Investor to Murdochs: Back Off

Several News Corp investors to vote against Murdoch re-election

Major investors tell the Murdoch family to step down in what may become a hostile takeover.

One of the world’s biggest investment groups says it will vote against the re-election of Rupert Murdoch and his family to the News Corp board at this week’s annual general meeting (AGM) based, in part, of the phone hacking scandal. Criticism from top investors sets up what may be an ugly AGM shareholder meeting between the Murdochs and opposing investors on October 21, 2011.

 

Rupert Murdoch

 

In a U.K. Sunday Telegraph article, the California State Teachers’ Retirement System (CalSTRS) added its voice to growing opposition from shareholders. The California Public Employees’ Retirement System (Calpers) and Hermes Equity Ownership Services agree. CalSTRS issued a statement of concern about revelations that continue to emerge about a UK phone hacking scandal. The questionable actions by News Corp ended News of the World, which began 108 years ago in 1903.

Calpers also expressed concerned about Murdoch’s age: Regardless of whether it’s Rupert Murdoch or anyone else, we do not have Methuselah running major companies. People at the age of 80 to 81 are expected to be stepping aside. This is common sense so a proper succession plan is nothing other than a statement of the obvious.

According to the Telegraph, CalSTRS stated, Given the lack of independent directors, effective board leadership is even more important to provide proper oversight to the company and management. CalSTRS also issued a statement that they wanted the entire 10-member News Corp board replaced, including Rupert Murdoch and his sons James and Lachlan.

The Sunday Telegraph said CalSTRS owns more than 6 million News Corp shares. A spokesperson for the organization cannot be reached for comment at this time.

News Corp is still battling—and has not yet recovered—from the infamous phone hacking scandal which led to the closure of its British weekly newspaper News of the World in July 2011. The potential that the corporation can recover is open to speculation.

In a BBC interview, Anne Simpson, Calpers senior portfolio manager, cited ethics is critical as a critical component to a successful business.

Leadership on that issue is critical, so we look to the board in its next phase to work out how to establish a reputation on leadership for ethics. Obviously one of the most important jobs of the chairman is to review the chief executive through the board. Now, if you’re there marking your own report card, marking your own examination paper, you couldn’t be objective.

It’s extremely important an independent executive be appointed at News Corp and that would require Rupert Murdoch to step down from both those jobs. If you have skewed voting rights and you have insiders on the board, in this case family members, you really need to make sure the independent directors are active and objective and really there with a view to protecting minority shareholders.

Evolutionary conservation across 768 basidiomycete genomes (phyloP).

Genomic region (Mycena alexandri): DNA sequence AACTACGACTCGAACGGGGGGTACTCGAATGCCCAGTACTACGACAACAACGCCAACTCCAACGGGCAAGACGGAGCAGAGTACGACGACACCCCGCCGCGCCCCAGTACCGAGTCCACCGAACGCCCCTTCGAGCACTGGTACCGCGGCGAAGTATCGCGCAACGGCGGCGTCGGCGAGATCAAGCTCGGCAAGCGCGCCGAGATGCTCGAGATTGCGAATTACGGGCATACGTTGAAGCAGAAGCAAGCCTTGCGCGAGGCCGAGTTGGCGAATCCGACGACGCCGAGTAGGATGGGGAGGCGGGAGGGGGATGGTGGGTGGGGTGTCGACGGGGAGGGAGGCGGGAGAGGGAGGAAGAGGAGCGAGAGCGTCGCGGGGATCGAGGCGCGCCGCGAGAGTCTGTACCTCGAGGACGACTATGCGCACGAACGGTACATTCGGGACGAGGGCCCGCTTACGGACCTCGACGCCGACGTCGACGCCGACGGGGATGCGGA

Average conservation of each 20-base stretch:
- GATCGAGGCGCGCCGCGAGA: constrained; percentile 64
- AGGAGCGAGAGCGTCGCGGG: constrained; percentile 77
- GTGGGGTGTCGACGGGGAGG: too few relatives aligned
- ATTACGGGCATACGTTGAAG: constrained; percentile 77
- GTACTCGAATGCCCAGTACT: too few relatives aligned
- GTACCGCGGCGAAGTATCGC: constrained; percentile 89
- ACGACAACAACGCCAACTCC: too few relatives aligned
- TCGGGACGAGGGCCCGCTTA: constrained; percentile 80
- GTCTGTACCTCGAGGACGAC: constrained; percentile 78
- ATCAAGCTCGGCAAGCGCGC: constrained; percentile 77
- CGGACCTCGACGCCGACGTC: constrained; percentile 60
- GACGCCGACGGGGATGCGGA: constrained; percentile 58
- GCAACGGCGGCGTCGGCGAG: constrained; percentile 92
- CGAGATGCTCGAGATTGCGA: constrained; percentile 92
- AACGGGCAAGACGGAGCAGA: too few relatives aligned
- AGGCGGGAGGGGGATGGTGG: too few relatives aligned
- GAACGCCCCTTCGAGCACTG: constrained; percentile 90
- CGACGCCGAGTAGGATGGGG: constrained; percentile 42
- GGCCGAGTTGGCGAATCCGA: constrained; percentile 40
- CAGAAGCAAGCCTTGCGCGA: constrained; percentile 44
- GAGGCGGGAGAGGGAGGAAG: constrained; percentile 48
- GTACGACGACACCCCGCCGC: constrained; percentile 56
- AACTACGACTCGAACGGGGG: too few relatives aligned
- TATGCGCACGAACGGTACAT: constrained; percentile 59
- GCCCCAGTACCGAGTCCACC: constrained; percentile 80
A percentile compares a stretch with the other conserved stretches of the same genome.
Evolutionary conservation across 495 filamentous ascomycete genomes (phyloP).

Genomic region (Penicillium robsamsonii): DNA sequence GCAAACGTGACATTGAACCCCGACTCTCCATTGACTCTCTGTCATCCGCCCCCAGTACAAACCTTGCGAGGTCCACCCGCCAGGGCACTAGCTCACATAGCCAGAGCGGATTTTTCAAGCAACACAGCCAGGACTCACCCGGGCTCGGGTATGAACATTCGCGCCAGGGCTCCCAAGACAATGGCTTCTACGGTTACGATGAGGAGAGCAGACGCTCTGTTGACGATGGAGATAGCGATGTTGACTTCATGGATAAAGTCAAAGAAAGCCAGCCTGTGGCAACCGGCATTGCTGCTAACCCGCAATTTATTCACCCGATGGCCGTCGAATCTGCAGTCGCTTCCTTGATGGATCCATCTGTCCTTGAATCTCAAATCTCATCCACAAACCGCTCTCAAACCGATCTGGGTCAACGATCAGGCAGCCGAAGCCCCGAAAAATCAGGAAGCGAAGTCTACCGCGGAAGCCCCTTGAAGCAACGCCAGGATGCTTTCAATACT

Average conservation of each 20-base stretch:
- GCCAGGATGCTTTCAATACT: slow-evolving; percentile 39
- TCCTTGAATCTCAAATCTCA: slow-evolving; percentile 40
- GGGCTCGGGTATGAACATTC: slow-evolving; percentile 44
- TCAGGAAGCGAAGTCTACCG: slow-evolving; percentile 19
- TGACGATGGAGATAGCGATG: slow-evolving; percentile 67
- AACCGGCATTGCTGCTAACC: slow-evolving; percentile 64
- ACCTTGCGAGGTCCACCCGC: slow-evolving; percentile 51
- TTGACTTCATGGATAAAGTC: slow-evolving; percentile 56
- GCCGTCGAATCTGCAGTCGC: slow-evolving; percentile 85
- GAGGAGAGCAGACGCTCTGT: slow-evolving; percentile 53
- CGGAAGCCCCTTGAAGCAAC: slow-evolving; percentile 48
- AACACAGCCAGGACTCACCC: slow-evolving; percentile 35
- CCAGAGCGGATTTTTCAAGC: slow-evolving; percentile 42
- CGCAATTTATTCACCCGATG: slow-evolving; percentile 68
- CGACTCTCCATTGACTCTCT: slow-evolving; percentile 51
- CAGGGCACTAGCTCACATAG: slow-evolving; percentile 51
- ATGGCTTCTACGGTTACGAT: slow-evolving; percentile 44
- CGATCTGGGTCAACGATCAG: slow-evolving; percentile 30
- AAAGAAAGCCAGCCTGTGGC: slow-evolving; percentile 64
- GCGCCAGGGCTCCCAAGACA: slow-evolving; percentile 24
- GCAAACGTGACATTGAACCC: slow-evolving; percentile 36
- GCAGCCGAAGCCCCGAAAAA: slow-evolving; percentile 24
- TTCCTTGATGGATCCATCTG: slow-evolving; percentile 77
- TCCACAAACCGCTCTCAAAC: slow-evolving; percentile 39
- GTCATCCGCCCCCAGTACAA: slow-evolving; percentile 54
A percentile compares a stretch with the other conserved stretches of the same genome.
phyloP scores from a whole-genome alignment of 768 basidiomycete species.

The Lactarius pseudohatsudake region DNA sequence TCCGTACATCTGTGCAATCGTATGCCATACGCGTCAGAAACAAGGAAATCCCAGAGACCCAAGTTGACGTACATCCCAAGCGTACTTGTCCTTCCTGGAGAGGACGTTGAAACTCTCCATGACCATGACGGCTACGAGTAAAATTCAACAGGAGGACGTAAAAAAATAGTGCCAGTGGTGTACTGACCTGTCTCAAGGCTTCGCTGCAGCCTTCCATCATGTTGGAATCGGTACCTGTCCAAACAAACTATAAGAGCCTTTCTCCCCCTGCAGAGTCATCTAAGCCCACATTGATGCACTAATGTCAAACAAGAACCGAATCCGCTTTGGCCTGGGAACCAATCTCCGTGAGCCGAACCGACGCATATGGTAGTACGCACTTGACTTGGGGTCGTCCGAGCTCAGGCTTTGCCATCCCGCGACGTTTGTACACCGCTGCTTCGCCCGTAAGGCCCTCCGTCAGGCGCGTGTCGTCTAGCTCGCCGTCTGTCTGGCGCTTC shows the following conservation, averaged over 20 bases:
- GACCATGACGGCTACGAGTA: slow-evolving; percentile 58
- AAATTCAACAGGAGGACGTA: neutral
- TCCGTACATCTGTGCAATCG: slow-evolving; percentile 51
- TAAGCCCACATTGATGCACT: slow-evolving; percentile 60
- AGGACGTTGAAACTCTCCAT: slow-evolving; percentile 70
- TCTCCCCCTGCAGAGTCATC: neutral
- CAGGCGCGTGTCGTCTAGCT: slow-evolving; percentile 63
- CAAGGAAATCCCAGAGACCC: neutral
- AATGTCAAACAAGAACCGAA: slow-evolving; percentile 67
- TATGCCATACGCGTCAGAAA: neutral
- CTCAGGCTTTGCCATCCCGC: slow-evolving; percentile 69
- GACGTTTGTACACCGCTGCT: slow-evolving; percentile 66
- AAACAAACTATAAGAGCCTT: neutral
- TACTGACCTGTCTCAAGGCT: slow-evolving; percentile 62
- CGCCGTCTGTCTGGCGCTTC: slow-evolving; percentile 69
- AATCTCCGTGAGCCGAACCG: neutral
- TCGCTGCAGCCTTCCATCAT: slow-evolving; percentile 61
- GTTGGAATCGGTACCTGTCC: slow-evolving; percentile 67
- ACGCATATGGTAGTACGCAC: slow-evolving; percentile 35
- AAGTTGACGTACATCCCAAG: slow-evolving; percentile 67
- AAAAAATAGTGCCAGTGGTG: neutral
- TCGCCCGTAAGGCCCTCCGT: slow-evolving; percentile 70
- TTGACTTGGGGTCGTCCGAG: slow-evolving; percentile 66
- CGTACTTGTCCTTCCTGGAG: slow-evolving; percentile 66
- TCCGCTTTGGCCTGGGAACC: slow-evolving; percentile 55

We’re voting against Rupert Murdoch, his two sons who sit on the board, and two of the directors who are non-executive, but have been on the board for a very long time.

The combined concern about various investors may not affect Murdoch, who controls 40% of voting stock in News Corp. Last week, corporate governance watchdog ISS called for the Murdochs and 10 other directors to step down.

Recently another of its newspaper titles, the Wall Street Journal, allegedly misled advertisers about its European circulation data, a charge the company described as “inflammatory.”

News Corp called the allegations “inflammatory.” Teri Everett, a spokesperson for the New York-based News Corp., said the company strongly disagrees with ISS’s voting recommendations and that the proxy advisory firm failed to consider the company’s financial performance. The company reported $4.85 billion in operating profit for the year ending in June, a 23% increase from the year before.

News Corp believes the recommendations put forth in the ISS analysis are not in the best interest of the company’s stockholders,” Everett said in an e-mail statement. The company takes the issues surrounding News of the World seriously and is working hard to resolve them.

Calpers is not the sole shareholder dissenter. Last week, the corporate governance watchdog, ISS, called for the Murdochs to step down.

Hopefully, this story will develop into a News Corp takeover.

 

Murdoch as Scrooge

 

Mad Mike’s America thanks the BBC, Sunday Telegraph, Bloomberg Business Week, and Reuters.


Is this the beginning of the end of the Murdoch empire?

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Posted by on October 17, 2011. Filed under Crime,News. You can follow any responses to this entry through the RSS 2.0. Both comments and pings are currently closed.
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